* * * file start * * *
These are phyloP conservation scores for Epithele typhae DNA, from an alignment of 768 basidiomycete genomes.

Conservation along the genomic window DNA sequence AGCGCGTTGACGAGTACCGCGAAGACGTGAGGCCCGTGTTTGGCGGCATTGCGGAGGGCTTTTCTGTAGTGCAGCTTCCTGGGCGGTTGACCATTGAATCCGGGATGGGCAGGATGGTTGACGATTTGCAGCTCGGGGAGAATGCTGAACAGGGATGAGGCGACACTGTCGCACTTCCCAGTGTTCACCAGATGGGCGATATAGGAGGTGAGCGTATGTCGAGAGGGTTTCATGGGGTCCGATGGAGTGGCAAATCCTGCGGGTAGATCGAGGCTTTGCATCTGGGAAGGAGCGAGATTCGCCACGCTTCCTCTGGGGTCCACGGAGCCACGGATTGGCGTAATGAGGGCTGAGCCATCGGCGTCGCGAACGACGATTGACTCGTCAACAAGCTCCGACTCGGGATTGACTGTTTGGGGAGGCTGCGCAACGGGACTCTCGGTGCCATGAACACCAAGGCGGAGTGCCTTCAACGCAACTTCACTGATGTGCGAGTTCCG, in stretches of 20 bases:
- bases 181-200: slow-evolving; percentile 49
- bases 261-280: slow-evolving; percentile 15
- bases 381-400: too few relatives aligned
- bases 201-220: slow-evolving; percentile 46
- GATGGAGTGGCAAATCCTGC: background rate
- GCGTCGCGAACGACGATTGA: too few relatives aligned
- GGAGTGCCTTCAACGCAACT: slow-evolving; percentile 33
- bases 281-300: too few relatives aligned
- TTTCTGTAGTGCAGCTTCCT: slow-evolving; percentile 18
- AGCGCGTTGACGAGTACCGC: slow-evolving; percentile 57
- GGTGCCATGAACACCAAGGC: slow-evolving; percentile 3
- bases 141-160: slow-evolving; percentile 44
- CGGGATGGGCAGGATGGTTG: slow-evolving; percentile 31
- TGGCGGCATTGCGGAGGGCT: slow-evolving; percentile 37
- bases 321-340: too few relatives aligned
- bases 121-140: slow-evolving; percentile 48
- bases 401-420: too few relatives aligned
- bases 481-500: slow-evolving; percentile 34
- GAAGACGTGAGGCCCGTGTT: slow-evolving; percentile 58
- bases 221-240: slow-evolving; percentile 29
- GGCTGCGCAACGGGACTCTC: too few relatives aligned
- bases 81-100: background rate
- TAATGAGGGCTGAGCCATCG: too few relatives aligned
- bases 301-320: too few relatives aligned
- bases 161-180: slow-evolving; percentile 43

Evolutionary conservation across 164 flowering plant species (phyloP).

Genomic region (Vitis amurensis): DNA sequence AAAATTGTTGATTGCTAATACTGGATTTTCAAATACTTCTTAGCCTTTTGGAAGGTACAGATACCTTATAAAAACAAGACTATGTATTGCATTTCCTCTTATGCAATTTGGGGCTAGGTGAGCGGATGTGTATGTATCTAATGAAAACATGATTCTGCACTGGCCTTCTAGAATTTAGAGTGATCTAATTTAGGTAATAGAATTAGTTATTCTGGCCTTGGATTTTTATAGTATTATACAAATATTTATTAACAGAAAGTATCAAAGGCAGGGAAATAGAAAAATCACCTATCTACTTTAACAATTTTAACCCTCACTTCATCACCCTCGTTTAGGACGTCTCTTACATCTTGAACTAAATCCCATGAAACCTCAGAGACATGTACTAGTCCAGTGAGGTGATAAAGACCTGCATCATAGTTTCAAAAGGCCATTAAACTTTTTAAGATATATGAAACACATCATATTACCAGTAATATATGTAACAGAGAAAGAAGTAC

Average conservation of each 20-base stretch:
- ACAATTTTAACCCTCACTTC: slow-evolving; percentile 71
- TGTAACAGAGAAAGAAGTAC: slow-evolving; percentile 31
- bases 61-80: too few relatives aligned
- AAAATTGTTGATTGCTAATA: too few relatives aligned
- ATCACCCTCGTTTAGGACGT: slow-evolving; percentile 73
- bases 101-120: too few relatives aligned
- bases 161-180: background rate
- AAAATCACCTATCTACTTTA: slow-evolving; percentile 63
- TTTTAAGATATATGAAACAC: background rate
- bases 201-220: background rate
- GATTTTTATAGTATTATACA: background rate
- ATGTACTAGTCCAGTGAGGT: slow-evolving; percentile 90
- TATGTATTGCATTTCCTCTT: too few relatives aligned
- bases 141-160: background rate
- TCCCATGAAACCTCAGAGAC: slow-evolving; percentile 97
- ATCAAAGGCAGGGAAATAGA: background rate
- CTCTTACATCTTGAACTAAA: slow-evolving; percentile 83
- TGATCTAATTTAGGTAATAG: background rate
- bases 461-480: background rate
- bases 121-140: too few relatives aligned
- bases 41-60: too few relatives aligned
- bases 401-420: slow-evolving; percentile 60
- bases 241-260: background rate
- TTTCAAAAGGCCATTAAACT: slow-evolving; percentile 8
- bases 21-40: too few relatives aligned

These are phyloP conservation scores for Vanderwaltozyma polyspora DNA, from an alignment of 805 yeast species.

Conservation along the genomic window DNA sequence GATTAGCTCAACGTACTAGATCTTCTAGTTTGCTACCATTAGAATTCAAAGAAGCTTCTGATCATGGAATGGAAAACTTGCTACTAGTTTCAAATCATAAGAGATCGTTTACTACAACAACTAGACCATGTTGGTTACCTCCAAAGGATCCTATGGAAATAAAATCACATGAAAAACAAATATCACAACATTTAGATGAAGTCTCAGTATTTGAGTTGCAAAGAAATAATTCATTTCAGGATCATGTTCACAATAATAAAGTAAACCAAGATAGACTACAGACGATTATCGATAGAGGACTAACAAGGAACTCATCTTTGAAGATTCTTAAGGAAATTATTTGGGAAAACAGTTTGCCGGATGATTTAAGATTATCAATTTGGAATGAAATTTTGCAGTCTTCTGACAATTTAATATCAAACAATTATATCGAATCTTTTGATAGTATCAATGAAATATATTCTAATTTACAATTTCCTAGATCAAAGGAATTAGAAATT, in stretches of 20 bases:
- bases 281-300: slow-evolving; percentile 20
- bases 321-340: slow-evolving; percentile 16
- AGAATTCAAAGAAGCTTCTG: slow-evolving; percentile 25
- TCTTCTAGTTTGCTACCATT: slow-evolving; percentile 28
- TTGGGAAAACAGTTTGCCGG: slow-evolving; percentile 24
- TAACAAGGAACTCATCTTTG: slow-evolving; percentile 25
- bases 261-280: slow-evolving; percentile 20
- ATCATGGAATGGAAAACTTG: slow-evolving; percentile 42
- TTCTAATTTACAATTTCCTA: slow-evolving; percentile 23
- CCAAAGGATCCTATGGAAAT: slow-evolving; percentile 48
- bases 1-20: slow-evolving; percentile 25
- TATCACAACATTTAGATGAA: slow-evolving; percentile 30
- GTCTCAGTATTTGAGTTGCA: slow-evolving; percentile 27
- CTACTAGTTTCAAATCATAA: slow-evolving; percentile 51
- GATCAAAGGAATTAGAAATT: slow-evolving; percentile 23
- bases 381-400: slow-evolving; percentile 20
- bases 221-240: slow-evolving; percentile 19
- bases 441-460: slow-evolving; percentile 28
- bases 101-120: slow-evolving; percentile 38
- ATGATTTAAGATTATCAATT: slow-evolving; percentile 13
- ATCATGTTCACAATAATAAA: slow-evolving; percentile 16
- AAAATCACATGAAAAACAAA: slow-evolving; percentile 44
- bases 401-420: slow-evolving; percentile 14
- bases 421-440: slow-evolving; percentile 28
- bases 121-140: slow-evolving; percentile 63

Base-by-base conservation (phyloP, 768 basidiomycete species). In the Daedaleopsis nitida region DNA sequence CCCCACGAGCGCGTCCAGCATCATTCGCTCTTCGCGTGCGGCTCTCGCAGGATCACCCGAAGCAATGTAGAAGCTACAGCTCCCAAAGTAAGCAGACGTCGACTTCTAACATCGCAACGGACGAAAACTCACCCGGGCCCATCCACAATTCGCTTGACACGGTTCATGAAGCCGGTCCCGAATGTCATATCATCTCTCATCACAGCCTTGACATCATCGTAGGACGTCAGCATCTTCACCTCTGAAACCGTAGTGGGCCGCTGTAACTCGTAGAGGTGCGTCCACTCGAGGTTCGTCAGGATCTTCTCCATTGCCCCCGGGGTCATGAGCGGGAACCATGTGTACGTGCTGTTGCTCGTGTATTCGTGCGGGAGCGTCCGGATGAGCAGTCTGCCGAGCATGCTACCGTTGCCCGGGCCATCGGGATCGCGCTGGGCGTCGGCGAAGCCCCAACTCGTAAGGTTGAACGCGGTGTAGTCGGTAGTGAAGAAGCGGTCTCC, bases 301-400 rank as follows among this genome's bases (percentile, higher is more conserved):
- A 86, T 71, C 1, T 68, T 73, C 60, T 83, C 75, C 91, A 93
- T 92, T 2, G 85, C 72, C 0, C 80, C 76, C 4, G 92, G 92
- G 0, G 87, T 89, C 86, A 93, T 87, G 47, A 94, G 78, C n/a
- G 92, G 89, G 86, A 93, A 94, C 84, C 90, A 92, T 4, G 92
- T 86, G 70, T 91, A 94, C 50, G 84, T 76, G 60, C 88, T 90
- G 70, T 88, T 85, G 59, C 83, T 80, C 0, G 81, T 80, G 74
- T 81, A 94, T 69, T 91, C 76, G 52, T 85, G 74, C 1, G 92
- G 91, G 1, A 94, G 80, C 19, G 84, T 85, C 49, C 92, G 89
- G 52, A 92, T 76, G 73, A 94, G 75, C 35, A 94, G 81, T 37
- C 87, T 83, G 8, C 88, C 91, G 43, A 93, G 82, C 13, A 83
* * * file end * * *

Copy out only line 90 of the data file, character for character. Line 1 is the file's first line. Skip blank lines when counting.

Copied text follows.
- T 81, A 94, T 69, T 91, C 76, G 52, T 85, G 74, C 1, G 92